Tracking Conservative Thought
It's time for readers to stop seeing the Deseret News as simply a Mormon publication. Following the Capitol insurrection that opened the new year, the D-News, whether you agree with them or not, is proving to hold nuggets of wisdom about what America faces now. Let's start with a Sunday story "The culture war will continue to rage in 2021." While we read The Salt Lake Tribune's well-researched if aspirational stories like Utah's inability to track police shootings, we might be better off focusing on the D-News' coverage of bills to eliminate permits for concealed weapons. In its "culture war" piece, the D-News wrote about conservatives mourning what they think is normative America: "values that middle-class whites recognized as their own." The paper covers controversies on abortion and so-called religious liberties. If we've learned anything these past four years, it's to beware of existing only in our own echo-chambers.
Choosing the School Board
Quick. Who's your state school board representative? Our bet is that you don't know, not just because they're low on your political radar, but also because the way we choose them changes with the wind. Last year, amid much gnashing of teeth, members of the Board of Education ran in partisan elections. Maybe because no one knew them, only three of the nine races were contested, according to the Deseret News. Before that, a cozy committee of "12 specially selected citizens in Utah" hazed "unaffiliated" candidates to send a slate of three to the governor, who chose two to face election. Now as Utah becomes even more Republican, Rep. Melissa Ballard, R-North Salt Lake, is proposing a constitutional amendment to have the board appointed—by someone. If this passes, you can guess who the Legislature will have making these appointments, and it won't be you.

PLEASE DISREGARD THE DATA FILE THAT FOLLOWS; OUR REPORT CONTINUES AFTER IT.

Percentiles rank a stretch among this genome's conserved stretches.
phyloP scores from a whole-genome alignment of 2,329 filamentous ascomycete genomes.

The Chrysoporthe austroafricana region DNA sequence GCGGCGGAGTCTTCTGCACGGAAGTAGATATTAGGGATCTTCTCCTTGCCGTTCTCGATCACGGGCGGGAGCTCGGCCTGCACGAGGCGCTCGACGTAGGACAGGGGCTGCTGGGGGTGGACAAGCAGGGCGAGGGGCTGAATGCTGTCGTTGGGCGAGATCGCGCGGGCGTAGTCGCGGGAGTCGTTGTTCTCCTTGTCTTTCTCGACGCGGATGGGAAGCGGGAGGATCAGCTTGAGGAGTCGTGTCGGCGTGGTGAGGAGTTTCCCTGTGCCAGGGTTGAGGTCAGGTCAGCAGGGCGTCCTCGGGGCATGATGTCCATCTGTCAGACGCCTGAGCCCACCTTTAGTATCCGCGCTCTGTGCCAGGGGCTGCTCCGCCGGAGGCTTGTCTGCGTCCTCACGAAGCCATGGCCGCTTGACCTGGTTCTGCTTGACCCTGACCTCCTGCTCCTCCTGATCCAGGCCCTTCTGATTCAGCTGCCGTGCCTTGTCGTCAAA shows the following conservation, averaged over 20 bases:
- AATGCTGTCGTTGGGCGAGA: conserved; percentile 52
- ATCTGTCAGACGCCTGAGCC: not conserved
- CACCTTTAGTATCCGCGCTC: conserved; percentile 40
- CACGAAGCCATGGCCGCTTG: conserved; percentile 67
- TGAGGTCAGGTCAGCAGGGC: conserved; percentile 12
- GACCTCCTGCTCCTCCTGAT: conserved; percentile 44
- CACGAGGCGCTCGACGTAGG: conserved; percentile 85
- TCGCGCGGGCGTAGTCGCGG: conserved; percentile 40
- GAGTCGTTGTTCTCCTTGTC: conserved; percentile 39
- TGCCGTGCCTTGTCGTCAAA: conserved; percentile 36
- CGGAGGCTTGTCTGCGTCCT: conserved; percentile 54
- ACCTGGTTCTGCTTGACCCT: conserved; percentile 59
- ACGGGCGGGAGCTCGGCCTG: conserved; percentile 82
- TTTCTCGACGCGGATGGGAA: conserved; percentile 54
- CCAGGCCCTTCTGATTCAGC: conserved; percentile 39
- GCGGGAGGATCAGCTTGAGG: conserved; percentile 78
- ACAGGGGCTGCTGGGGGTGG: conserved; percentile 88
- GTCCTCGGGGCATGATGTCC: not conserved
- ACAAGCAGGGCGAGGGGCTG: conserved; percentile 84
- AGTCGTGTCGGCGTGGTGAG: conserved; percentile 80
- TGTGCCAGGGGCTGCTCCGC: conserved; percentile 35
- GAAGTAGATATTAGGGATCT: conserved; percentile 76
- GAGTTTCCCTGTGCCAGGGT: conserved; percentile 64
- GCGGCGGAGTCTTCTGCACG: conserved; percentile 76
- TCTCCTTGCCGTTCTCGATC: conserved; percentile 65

Parks A Little Too Popular
While Utah deals with over-tourism and graffiti in its national parks, state parks may be having a better day. If some lawmakers have their way, Bridal Veil Falls will be preserved as a state park, likely squashing plans to develop a tram and drug treatment center in the spot. Meanwhile, Utah students from Southern Utah University and Dixie State University helped develop a mobile app to allow visitors to purchase day-use passes electronically even before entering the park, ABC4 reported. Yes, we're talking about eliminating the messy paper trail of envelopes and cash. And even though the state's national parks see that crush of tourism, they also are witnessing a positive economic impact. "Despite both coronavirus and dangerous harmful algae lurking in the Virgin River, more than 500,000 people visited Zion in October," the Spectrum reported. Is there an app to limit visitation?